Provides a thorough introduction to the different models available for parallel processing.
This book is based on the author's personal views of parallel processing developed over the past 15 years, initially at Loughborough University of Technology and then at Reading University. The material brought together here is based on research work and courses given over that time. The author does not expect that all workers in the field of parallel processing will agree with all the contents of this book, because it is the view of some that parallel processing would not be used if sequential computers were fast enough. The author agrees that while it is true people may not invest in expensive parallel processors, some will still use parallelism to represent their problem in what they consider a natural form. After studying the material contained in this book, the reader, whether undergraduate, postgraduate, research worker or industrialist, should be able to formulate answers to the following questions: why use parallelism, why are there so many models of parallelism, why attempt to alter the model.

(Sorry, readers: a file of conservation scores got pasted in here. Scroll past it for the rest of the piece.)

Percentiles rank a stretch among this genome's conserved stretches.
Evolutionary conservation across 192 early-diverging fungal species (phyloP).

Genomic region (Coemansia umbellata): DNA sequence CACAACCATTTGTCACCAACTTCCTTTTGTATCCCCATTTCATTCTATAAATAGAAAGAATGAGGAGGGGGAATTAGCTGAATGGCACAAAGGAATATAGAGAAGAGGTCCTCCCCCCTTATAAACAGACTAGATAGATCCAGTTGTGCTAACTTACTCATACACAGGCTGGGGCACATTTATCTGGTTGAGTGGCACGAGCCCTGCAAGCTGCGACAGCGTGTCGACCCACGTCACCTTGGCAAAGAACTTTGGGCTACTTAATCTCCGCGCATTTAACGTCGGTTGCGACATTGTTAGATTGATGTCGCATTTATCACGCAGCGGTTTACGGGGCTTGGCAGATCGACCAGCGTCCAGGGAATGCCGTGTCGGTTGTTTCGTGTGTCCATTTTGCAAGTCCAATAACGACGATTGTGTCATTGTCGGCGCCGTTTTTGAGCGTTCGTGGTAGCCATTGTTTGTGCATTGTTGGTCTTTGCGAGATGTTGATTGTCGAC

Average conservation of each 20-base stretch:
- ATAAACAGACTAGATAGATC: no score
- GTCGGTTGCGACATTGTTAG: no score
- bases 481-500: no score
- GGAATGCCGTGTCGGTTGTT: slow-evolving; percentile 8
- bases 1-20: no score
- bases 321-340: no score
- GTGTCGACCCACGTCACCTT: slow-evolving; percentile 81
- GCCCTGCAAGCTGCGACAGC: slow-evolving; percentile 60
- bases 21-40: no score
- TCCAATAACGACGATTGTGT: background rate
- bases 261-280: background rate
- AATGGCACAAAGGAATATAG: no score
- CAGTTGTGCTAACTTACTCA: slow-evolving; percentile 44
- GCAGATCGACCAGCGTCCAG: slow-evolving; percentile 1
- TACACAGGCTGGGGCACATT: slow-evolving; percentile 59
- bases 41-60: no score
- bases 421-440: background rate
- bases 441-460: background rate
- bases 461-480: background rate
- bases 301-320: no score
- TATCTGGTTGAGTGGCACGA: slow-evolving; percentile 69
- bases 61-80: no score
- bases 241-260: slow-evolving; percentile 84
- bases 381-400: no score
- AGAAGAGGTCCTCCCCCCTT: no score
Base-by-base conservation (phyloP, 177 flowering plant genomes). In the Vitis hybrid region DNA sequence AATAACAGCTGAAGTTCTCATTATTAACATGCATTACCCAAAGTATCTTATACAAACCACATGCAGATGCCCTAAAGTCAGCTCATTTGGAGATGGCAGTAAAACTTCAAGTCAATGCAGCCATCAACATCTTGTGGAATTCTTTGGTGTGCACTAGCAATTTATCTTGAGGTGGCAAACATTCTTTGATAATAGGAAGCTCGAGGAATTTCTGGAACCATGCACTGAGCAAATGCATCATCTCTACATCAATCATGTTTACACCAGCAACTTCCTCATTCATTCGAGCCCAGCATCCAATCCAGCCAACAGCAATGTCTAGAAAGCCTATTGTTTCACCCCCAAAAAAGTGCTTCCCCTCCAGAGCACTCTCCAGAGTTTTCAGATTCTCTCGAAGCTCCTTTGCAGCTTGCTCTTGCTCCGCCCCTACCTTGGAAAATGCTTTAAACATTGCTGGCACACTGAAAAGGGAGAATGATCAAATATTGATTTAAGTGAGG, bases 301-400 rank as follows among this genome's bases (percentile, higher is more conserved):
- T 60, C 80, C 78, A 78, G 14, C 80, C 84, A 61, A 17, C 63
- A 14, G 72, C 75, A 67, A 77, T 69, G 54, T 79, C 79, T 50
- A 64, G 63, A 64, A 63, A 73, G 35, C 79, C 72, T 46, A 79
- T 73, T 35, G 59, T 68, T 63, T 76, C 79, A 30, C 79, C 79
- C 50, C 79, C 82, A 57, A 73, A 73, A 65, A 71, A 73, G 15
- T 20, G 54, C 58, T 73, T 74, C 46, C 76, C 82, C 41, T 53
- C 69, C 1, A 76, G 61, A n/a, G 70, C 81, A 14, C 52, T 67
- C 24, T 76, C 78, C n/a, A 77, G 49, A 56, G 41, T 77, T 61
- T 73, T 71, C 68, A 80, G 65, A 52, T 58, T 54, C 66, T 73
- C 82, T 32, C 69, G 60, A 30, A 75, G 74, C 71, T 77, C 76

Part 1 Introduction: a parallel problem; people as processors; machines as processors; a comparison of programming models for parallel processing; Flynn's classifications. Part 2 Categories of parallel programming models: sequential processing; conventional languages; coroutines; simula; modula-2; guarded commands; array processing; an array processor; array processor architectures; DAP-Fortran; Actus; CmLisp; pipeline processing; a pipeline processor; pipe priming; classification of pipeline processors; arithmetic pipeline; instruction pipeline; macro-pipelining; systolic arrays; shared memory processing; parallel language constructs; synchronization in a shared memory environment; concurrent Pascal; portable parallel programs; parallel random access machines; message passing; channels; asynchronous message passing; synchronous message passing; occam; LOTOS; other models; functional programming; logic programming; object-oriented programming; adding parallelism. Part 3 Transformation techniques: altering the number of processes; detection of parallelism within expressions; parallelism in tree structures; determining parallelism between blocks of programs; vectorizing compilers; reducing parallelism; intermediate forms; array-pipline processes; shared memory - message passing; other models to concrete realizations.